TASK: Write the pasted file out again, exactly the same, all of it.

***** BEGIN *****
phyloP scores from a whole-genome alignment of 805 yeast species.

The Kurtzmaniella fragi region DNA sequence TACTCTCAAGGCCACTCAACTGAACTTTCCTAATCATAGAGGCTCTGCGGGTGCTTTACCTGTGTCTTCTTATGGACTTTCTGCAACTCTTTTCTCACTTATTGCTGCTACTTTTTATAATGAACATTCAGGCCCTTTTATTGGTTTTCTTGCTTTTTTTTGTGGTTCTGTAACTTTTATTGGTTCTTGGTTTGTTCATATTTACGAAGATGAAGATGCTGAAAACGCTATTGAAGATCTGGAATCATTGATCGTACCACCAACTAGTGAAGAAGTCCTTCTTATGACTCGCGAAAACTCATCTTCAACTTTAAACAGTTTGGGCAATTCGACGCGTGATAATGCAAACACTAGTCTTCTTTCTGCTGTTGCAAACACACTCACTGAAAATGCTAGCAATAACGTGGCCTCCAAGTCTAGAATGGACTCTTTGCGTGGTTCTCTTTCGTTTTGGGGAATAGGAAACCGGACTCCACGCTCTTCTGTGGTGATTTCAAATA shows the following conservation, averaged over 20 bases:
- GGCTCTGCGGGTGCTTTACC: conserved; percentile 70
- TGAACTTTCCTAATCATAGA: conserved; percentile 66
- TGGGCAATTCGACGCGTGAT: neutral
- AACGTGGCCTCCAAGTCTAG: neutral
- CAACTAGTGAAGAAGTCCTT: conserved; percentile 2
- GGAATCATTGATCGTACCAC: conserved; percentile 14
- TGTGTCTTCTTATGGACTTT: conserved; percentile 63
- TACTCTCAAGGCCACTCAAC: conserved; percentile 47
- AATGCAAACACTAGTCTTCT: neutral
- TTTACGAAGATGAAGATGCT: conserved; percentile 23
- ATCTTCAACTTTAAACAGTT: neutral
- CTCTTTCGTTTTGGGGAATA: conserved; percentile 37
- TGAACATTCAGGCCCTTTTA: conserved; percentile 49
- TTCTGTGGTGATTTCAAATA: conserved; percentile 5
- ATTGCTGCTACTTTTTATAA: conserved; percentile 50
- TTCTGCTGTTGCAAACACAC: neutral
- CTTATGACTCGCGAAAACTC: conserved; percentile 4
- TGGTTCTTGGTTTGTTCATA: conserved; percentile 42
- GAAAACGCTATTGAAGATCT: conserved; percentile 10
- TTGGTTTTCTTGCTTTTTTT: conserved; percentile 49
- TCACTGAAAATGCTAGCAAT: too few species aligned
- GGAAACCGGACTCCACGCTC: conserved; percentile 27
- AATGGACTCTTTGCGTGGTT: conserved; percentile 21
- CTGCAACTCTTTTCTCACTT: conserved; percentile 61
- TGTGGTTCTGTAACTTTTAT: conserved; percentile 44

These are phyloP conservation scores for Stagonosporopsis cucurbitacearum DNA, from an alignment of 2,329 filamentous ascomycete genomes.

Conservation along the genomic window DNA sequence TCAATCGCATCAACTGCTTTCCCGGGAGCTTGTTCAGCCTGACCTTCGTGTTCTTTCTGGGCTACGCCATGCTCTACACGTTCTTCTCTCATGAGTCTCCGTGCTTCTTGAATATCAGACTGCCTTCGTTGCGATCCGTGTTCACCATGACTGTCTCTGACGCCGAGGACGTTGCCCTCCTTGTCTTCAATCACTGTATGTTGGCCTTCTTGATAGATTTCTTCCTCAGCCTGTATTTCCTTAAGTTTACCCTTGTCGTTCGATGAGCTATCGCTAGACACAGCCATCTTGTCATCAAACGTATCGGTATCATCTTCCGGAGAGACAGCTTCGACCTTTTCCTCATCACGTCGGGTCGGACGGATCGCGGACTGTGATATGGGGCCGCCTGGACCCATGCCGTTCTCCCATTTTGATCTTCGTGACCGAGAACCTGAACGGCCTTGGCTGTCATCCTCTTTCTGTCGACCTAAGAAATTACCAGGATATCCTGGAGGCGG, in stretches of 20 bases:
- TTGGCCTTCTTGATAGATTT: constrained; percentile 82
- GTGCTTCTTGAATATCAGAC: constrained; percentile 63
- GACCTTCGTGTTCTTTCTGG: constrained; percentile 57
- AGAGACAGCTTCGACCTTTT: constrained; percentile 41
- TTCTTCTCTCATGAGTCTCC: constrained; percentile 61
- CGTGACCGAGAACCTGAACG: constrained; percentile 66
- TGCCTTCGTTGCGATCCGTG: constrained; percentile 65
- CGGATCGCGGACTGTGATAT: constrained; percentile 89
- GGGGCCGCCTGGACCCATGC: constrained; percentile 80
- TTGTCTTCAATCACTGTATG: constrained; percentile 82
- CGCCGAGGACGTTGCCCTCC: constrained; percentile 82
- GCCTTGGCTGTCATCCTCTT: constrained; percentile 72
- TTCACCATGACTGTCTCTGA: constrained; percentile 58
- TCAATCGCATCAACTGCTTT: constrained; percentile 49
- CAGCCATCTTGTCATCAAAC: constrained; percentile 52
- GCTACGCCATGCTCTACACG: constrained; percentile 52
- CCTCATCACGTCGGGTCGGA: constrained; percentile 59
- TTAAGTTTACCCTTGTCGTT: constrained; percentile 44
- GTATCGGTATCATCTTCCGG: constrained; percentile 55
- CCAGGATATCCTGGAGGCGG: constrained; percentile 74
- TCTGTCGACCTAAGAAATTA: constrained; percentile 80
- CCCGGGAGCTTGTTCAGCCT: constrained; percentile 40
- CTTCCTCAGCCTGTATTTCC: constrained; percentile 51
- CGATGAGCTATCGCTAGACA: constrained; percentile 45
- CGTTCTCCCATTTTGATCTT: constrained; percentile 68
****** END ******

phyloP scores from a whole-genome alignment of 805 yeast species.

The Kurtzmaniella fragi region DNA sequence TACTCTCAAGGCCACTCAACTGAACTTTCCTAATCATAGAGGCTCTGCGGGTGCTTTACCTGTGTCTTCTTATGGACTTTCTGCAACTCTTTTCTCACTTATTGCTGCTACTTTTTATAATGAACATTCAGGCCCTTTTATTGGTTTTCTTGCTTTTTTTTGTGGTTCTGTAACTTTTATTGGTTCTTGGTTTGTTCATATTTACGAAGATGAAGATGCTGAAAACGCTATTGAAGATCTGGAATCATTGATCGTACCACCAACTAGTGAAGAAGTCCTTCTTATGACTCGCGAAAACTCATCTTCAACTTTAAACAGTTTGGGCAATTCGACGCGTGATAATGCAAACACTAGTCTTCTTTCTGCTGTTGCAAACACACTCACTGAAAATGCTAGCAATAACGTGGCCTCCAAGTCTAGAATGGACTCTTTGCGTGGTTCTCTTTCGTTTTGGGGAATAGGAAACCGGACTCCACGCTCTTCTGTGGTGATTTCAAATA shows the following conservation, averaged over 20 bases:
- GGCTCTGCGGGTGCTTTACC: conserved; percentile 70
- TGAACTTTCCTAATCATAGA: conserved; percentile 66
- TGGGCAATTCGACGCGTGAT: neutral
- AACGTGGCCTCCAAGTCTAG: neutral
- CAACTAGTGAAGAAGTCCTT: conserved; percentile 2
- GGAATCATTGATCGTACCAC: conserved; percentile 14
- TGTGTCTTCTTATGGACTTT: conserved; percentile 63
- TACTCTCAAGGCCACTCAAC: conserved; percentile 47
- AATGCAAACACTAGTCTTCT: neutral
- TTTACGAAGATGAAGATGCT: conserved; percentile 23
- ATCTTCAACTTTAAACAGTT: neutral
- CTCTTTCGTTTTGGGGAATA: conserved; percentile 37
- TGAACATTCAGGCCCTTTTA: conserved; percentile 49
- TTCTGTGGTGATTTCAAATA: conserved; percentile 5
- ATTGCTGCTACTTTTTATAA: conserved; percentile 50
- TTCTGCTGTTGCAAACACAC: neutral
- CTTATGACTCGCGAAAACTC: conserved; percentile 4
- TGGTTCTTGGTTTGTTCATA: conserved; percentile 42
- GAAAACGCTATTGAAGATCT: conserved; percentile 10
- TTGGTTTTCTTGCTTTTTTT: conserved; percentile 49
- TCACTGAAAATGCTAGCAAT: too few species aligned
- GGAAACCGGACTCCACGCTC: conserved; percentile 27
- AATGGACTCTTTGCGTGGTT: conserved; percentile 21
- CTGCAACTCTTTTCTCACTT: conserved; percentile 61
- TGTGGTTCTGTAACTTTTAT: conserved; percentile 44

These are phyloP conservation scores for Stagonosporopsis cucurbitacearum DNA, from an alignment of 2,329 filamentous ascomycete genomes.

Conservation along the genomic window DNA sequence TCAATCGCATCAACTGCTTTCCCGGGAGCTTGTTCAGCCTGACCTTCGTGTTCTTTCTGGGCTACGCCATGCTCTACACGTTCTTCTCTCATGAGTCTCCGTGCTTCTTGAATATCAGACTGCCTTCGTTGCGATCCGTGTTCACCATGACTGTCTCTGACGCCGAGGACGTTGCCCTCCTTGTCTTCAATCACTGTATGTTGGCCTTCTTGATAGATTTCTTCCTCAGCCTGTATTTCCTTAAGTTTACCCTTGTCGTTCGATGAGCTATCGCTAGACACAGCCATCTTGTCATCAAACGTATCGGTATCATCTTCCGGAGAGACAGCTTCGACCTTTTCCTCATCACGTCGGGTCGGACGGATCGCGGACTGTGATATGGGGCCGCCTGGACCCATGCCGTTCTCCCATTTTGATCTTCGTGACCGAGAACCTGAACGGCCTTGGCTGTCATCCTCTTTCTGTCGACCTAAGAAATTACCAGGATATCCTGGAGGCGG, in stretches of 20 bases:
- TTGGCCTTCTTGATAGATTT: constrained; percentile 82
- GTGCTTCTTGAATATCAGAC: constrained; percentile 63
- GACCTTCGTGTTCTTTCTGG: constrained; percentile 57
- AGAGACAGCTTCGACCTTTT: constrained; percentile 41
- TTCTTCTCTCATGAGTCTCC: constrained; percentile 61
- CGTGACCGAGAACCTGAACG: constrained; percentile 66
- TGCCTTCGTTGCGATCCGTG: constrained; percentile 65
- CGGATCGCGGACTGTGATAT: constrained; percentile 89
- GGGGCCGCCTGGACCCATGC: constrained; percentile 80
- TTGTCTTCAATCACTGTATG: constrained; percentile 82
- CGCCGAGGACGTTGCCCTCC: constrained; percentile 82
- GCCTTGGCTGTCATCCTCTT: constrained; percentile 72
- TTCACCATGACTGTCTCTGA: constrained; percentile 58
- TCAATCGCATCAACTGCTTT: constrained; percentile 49
- CAGCCATCTTGTCATCAAAC: constrained; percentile 52
- GCTACGCCATGCTCTACACG: constrained; percentile 52
- CCTCATCACGTCGGGTCGGA: constrained; percentile 59
- TTAAGTTTACCCTTGTCGTT: constrained; percentile 44
- GTATCGGTATCATCTTCCGG: constrained; percentile 55
- CCAGGATATCCTGGAGGCGG: constrained; percentile 74
- TCTGTCGACCTAAGAAATTA: constrained; percentile 80
- CCCGGGAGCTTGTTCAGCCT: constrained; percentile 40
- CTTCCTCAGCCTGTATTTCC: constrained; percentile 51
- CGATGAGCTATCGCTAGACA: constrained; percentile 45
- CGTTCTCCCATTTTGATCTT: constrained; percentile 68